Link: Permanent Redirect

Found via Kottke.org, a simple but clever bit of internet art created by Donald Hanson: the URL to the destination page moves each time it’s viewed, so you end up with a trail of “301 – Permanent Redirect” pages (301 is an HTTP status code, something a server sends when a page has been permanently moved to a new address).

Check out the start here: Permanent Redirect.

Link: Careful Now

Chris Coyler over at CSS-Tricks has a worthwhile response to the “Chrome is the new IE6” article I linked to earlier.

Even more concerning than browser-specific websites is seeing browsers ship non-standardized features just because they want them, not behind any vendor prefix or flag. There was a time when web developers would have got out the pitchforks if a browser was doing this, but I sense some complacency seeping in.

These days, the vibe is more centered around complaining about other browsers lack of support for things. For example, one browser ships something, we see one green dot in caniuse, and we lambast the other browsers to catch up. Instead, we might ask, was it a good idea to ship that feature yet?

Link: The year we wanted the internet to be smaller

Over at The Verge, The year we wanted the internet to be smaller is an article discussing the state of the internet, and how we’re becoming increasingly disillusioned with broad social media (the Facebooks and Twitters and similar), reverting back to blogs, niche communities, and mailing lists. Found via Waxy.org.

Link: Stop Using Facebook and start using your browser

Via Kottke.org, an article on Mashable about how we should stop relying on Facebook (and Twitter) to feed us content, and should try and go back to actually visiting sites that interest us. Get out of the algorithm for a hot second, for a variety of reasons — not the least of which being that you’ll (hopefully) get more diversity of thought on a wider variety of topics, rather than just what Facebook’s algorithm thinks you should see.

It’s definitely not simple, nor insignificant. By choosing to be a reader of websites whose voices and ideas you’re fundamentally interested in and care about, you’re taking control.

And by doing that, you’ll chip away at the incentive publishers have to create headlines and stories weaponized for the purpose of sharing on social media. You’ll be stripping away at the motivation for websites everywhere (including this one) to make dumb hollow mindgarbage. At the same time, you’ll increase the incentive for these websites to be (if nothing else) more consistent and less desperate for your attention.

Link: Silicon Valley is Turning Into Its Own Worst Fear

Ted Chiang has a quick but worthwhile read over at Buzzfeed about how Silicon Valley is Turning Into Its Own Worst Fear:

The ethos of startup culture could serve as a blueprint for civilization-destroying AIs. “Move fast and break things” was once Facebook’s motto; they later changed it to “Move fast with stable infrastructure,” but they were talking about preserving what they had built, not what anyone else had. This attitude of treating the rest of the world as eggs to be broken for one’s own omelet could be the prime directive for an AI bringing about the apocalypse.

It’s a lot to chew on, but gets at something we should be seriously considering more than we are.

Link: So You Want to be a Writer?

So You Want to Be a Writer? Essential tips for aspiring novelists over at the Guardian, by Colum McCann, who also has a book on the topic. It’s an enjoyable read, and has some good advice without being a shill or clickbait-y.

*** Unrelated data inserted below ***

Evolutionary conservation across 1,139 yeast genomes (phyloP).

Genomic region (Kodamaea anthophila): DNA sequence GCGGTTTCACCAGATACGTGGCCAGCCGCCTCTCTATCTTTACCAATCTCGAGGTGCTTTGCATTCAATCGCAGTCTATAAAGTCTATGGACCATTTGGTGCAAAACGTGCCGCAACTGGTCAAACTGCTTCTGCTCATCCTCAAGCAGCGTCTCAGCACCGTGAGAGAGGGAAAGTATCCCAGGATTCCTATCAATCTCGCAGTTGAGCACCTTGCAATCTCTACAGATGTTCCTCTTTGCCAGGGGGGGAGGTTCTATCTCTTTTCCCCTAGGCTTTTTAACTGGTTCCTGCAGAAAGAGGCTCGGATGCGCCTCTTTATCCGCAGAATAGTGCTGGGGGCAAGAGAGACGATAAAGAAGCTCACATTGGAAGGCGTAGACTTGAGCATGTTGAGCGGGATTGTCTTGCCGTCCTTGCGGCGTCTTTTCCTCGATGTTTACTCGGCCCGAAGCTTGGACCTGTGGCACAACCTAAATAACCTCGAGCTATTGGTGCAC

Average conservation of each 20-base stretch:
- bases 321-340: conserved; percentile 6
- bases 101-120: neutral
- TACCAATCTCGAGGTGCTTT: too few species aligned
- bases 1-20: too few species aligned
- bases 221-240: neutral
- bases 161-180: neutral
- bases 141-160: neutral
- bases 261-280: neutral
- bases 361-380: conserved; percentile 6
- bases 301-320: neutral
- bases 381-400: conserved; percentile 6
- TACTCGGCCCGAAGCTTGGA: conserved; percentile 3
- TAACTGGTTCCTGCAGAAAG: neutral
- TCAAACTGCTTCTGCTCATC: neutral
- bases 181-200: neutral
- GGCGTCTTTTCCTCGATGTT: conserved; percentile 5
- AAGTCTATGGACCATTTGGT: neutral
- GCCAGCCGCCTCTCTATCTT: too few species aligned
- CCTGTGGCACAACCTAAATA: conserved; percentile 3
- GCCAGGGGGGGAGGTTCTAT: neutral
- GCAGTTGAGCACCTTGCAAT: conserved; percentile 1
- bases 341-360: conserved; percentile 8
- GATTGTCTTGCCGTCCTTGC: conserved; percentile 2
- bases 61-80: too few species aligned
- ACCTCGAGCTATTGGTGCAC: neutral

The only true way to expand your world is to inhabit an otherness beyond ourselves. There is one simple word for this: empathy. Don’t let them fool you. Empathy is violent. Empathy is tough. Empathy can rip you open. Once you go there, you can be changed. Get ready: they will label you sentimental. But the truth is that the cynics are the sentimental ones. They live in a cloud of their own limited nostalgia. They have no muscularity at all. Remember, the world is so much more than one story. We find in others the ongoing of ourselves.

Link: 24 Ways to Look Like an Awesome UX Designer

24 Ways to Look Like an Awesome UX Designer. 🤣

24. Tap your Macbook keys hard when in a meeting

While in a meeting and everyone has their Macbooks open. When you’re typing and have completed a sentence, whack your return key like you’re a bloody Pianist. It’s make a good noise and sounds like you’ve just finished an important sentence, to an important person. If someone comments laugh that you’ve broken a few keys in the past.

Link: The Poverty State of Mind

The Poverty State of Mind by John Scalzi. I feel like he really nails the reality of social and economic mobility in the United States these days (namely: while it’s still possible enough to feed lots of anecdotal “I made it, so can you!” stories, the reality is that it gets more difficult and less likely daily). I could rant about this for a while, but I think John addresses it far more clearly and cleverly than I.

Link: Guide to Being an Introvert

The Ultimate Guide to Being an Introvert, by James Altucher. There are a lot of things I identify with in this post (surprise surprise, I’m also an introvert), and I appreciate that he calls out a common misconception about introversion: “Being an introvert has nothing to do with being shy. Or being outgoing or not outgoing. Or being socially awkward. All it means is that some people recharge when they are by themselves (introverts).

Found via kottke.org. As Jason points out, I think a lot of us can sympathize with that desire to connect and socialize with others, but getting drained to the point of being at a loss for words.